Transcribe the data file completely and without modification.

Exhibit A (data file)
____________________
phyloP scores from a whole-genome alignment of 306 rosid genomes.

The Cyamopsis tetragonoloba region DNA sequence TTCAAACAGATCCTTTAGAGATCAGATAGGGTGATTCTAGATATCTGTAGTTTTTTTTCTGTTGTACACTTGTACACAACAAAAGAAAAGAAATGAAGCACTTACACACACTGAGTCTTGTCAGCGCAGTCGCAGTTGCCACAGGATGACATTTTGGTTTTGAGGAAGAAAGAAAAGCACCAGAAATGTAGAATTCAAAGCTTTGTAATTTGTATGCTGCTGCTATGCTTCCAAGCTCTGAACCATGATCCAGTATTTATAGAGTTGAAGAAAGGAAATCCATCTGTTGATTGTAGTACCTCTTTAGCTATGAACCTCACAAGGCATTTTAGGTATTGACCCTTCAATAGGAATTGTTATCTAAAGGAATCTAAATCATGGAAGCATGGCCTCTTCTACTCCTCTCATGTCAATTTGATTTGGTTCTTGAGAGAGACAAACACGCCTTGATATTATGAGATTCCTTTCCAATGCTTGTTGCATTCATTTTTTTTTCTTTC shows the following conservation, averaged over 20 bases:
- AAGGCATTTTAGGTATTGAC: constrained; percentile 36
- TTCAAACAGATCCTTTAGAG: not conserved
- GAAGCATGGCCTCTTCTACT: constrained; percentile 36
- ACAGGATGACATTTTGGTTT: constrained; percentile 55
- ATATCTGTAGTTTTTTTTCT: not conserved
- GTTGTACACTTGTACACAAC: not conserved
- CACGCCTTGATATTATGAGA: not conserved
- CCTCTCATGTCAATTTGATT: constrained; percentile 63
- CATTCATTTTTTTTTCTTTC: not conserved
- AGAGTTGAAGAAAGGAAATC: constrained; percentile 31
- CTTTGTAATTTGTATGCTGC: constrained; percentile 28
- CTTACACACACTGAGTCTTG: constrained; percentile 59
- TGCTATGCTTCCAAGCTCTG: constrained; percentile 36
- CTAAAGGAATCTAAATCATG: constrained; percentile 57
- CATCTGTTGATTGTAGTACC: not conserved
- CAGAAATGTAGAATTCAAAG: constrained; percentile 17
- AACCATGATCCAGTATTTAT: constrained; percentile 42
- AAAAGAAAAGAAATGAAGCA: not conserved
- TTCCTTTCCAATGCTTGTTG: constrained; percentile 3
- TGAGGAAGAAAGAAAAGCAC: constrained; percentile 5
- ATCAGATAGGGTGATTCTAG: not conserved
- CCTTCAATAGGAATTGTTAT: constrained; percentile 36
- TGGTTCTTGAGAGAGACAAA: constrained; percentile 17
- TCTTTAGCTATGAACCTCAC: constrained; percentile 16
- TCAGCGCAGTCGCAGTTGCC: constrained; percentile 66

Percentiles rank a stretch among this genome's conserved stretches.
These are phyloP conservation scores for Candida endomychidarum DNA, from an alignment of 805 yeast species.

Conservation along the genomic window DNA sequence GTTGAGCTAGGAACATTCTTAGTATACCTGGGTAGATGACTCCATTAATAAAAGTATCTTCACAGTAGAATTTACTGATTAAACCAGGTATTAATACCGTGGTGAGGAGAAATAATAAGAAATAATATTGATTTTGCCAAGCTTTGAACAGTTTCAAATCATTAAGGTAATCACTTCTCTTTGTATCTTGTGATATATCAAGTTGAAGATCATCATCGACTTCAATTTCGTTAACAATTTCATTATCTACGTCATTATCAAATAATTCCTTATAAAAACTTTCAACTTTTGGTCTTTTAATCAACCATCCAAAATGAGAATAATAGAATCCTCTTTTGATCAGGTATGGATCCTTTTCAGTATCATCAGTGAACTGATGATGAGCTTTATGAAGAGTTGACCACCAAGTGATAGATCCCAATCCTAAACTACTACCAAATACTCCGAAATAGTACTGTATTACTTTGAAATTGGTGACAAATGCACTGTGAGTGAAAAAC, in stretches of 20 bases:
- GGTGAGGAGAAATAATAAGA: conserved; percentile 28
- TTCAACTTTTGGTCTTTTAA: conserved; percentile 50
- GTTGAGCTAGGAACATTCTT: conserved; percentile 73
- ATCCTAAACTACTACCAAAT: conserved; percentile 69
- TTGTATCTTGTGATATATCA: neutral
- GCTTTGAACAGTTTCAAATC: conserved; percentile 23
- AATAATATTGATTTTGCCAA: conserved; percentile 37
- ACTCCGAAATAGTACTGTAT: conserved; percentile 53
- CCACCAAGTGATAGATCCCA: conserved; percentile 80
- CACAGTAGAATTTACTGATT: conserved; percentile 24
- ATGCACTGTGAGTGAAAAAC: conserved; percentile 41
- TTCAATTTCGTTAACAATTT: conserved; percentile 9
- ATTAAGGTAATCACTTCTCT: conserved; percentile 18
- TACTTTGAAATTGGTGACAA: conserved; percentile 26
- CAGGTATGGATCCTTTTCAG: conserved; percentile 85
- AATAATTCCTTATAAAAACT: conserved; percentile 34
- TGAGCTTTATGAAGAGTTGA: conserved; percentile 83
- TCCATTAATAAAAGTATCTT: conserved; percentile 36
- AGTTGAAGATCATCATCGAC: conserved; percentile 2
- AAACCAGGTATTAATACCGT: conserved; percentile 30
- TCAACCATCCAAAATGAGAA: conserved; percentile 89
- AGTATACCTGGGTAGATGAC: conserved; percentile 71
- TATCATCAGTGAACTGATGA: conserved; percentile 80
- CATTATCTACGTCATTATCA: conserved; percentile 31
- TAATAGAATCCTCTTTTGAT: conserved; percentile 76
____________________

phyloP scores from a whole-genome alignment of 306 rosid genomes.

The Cyamopsis tetragonoloba region DNA sequence TTCAAACAGATCCTTTAGAGATCAGATAGGGTGATTCTAGATATCTGTAGTTTTTTTTCTGTTGTACACTTGTACACAACAAAAGAAAAGAAATGAAGCACTTACACACACTGAGTCTTGTCAGCGCAGTCGCAGTTGCCACAGGATGACATTTTGGTTTTGAGGAAGAAAGAAAAGCACCAGAAATGTAGAATTCAAAGCTTTGTAATTTGTATGCTGCTGCTATGCTTCCAAGCTCTGAACCATGATCCAGTATTTATAGAGTTGAAGAAAGGAAATCCATCTGTTGATTGTAGTACCTCTTTAGCTATGAACCTCACAAGGCATTTTAGGTATTGACCCTTCAATAGGAATTGTTATCTAAAGGAATCTAAATCATGGAAGCATGGCCTCTTCTACTCCTCTCATGTCAATTTGATTTGGTTCTTGAGAGAGACAAACACGCCTTGATATTATGAGATTCCTTTCCAATGCTTGTTGCATTCATTTTTTTTTCTTTC shows the following conservation, averaged over 20 bases:
- AAGGCATTTTAGGTATTGAC: constrained; percentile 36
- TTCAAACAGATCCTTTAGAG: not conserved
- GAAGCATGGCCTCTTCTACT: constrained; percentile 36
- ACAGGATGACATTTTGGTTT: constrained; percentile 55
- ATATCTGTAGTTTTTTTTCT: not conserved
- GTTGTACACTTGTACACAAC: not conserved
- CACGCCTTGATATTATGAGA: not conserved
- CCTCTCATGTCAATTTGATT: constrained; percentile 63
- CATTCATTTTTTTTTCTTTC: not conserved
- AGAGTTGAAGAAAGGAAATC: constrained; percentile 31
- CTTTGTAATTTGTATGCTGC: constrained; percentile 28
- CTTACACACACTGAGTCTTG: constrained; percentile 59
- TGCTATGCTTCCAAGCTCTG: constrained; percentile 36
- CTAAAGGAATCTAAATCATG: constrained; percentile 57
- CATCTGTTGATTGTAGTACC: not conserved
- CAGAAATGTAGAATTCAAAG: constrained; percentile 17
- AACCATGATCCAGTATTTAT: constrained; percentile 42
- AAAAGAAAAGAAATGAAGCA: not conserved
- TTCCTTTCCAATGCTTGTTG: constrained; percentile 3
- TGAGGAAGAAAGAAAAGCAC: constrained; percentile 5
- ATCAGATAGGGTGATTCTAG: not conserved
- CCTTCAATAGGAATTGTTAT: constrained; percentile 36
- TGGTTCTTGAGAGAGACAAA: constrained; percentile 17
- TCTTTAGCTATGAACCTCAC: constrained; percentile 16
- TCAGCGCAGTCGCAGTTGCC: constrained; percentile 66

Percentiles rank a stretch among this genome's conserved stretches.
These are phyloP conservation scores for Candida endomychidarum DNA, from an alignment of 805 yeast species.

Conservation along the genomic window DNA sequence GTTGAGCTAGGAACATTCTTAGTATACCTGGGTAGATGACTCCATTAATAAAAGTATCTTCACAGTAGAATTTACTGATTAAACCAGGTATTAATACCGTGGTGAGGAGAAATAATAAGAAATAATATTGATTTTGCCAAGCTTTGAACAGTTTCAAATCATTAAGGTAATCACTTCTCTTTGTATCTTGTGATATATCAAGTTGAAGATCATCATCGACTTCAATTTCGTTAACAATTTCATTATCTACGTCATTATCAAATAATTCCTTATAAAAACTTTCAACTTTTGGTCTTTTAATCAACCATCCAAAATGAGAATAATAGAATCCTCTTTTGATCAGGTATGGATCCTTTTCAGTATCATCAGTGAACTGATGATGAGCTTTATGAAGAGTTGACCACCAAGTGATAGATCCCAATCCTAAACTACTACCAAATACTCCGAAATAGTACTGTATTACTTTGAAATTGGTGACAAATGCACTGTGAGTGAAAAAC, in stretches of 20 bases:
- GGTGAGGAGAAATAATAAGA: conserved; percentile 28
- TTCAACTTTTGGTCTTTTAA: conserved; percentile 50
- GTTGAGCTAGGAACATTCTT: conserved; percentile 73
- ATCCTAAACTACTACCAAAT: conserved; percentile 69
- TTGTATCTTGTGATATATCA: neutral
- GCTTTGAACAGTTTCAAATC: conserved; percentile 23
- AATAATATTGATTTTGCCAA: conserved; percentile 37
- ACTCCGAAATAGTACTGTAT: conserved; percentile 53
- CCACCAAGTGATAGATCCCA: conserved; percentile 80
- CACAGTAGAATTTACTGATT: conserved; percentile 24
- ATGCACTGTGAGTGAAAAAC: conserved; percentile 41
- TTCAATTTCGTTAACAATTT: conserved; percentile 9
- ATTAAGGTAATCACTTCTCT: conserved; percentile 18
- TACTTTGAAATTGGTGACAA: conserved; percentile 26
- CAGGTATGGATCCTTTTCAG: conserved; percentile 85
- AATAATTCCTTATAAAAACT: conserved; percentile 34
- TGAGCTTTATGAAGAGTTGA: conserved; percentile 83
- TCCATTAATAAAAGTATCTT: conserved; percentile 36
- AGTTGAAGATCATCATCGAC: conserved; percentile 2
- AAACCAGGTATTAATACCGT: conserved; percentile 30
- TCAACCATCCAAAATGAGAA: conserved; percentile 89
- AGTATACCTGGGTAGATGAC: conserved; percentile 71
- TATCATCAGTGAACTGATGA: conserved; percentile 80
- CATTATCTACGTCATTATCA: conserved; percentile 31
- TAATAGAATCCTCTTTTGAT: conserved; percentile 76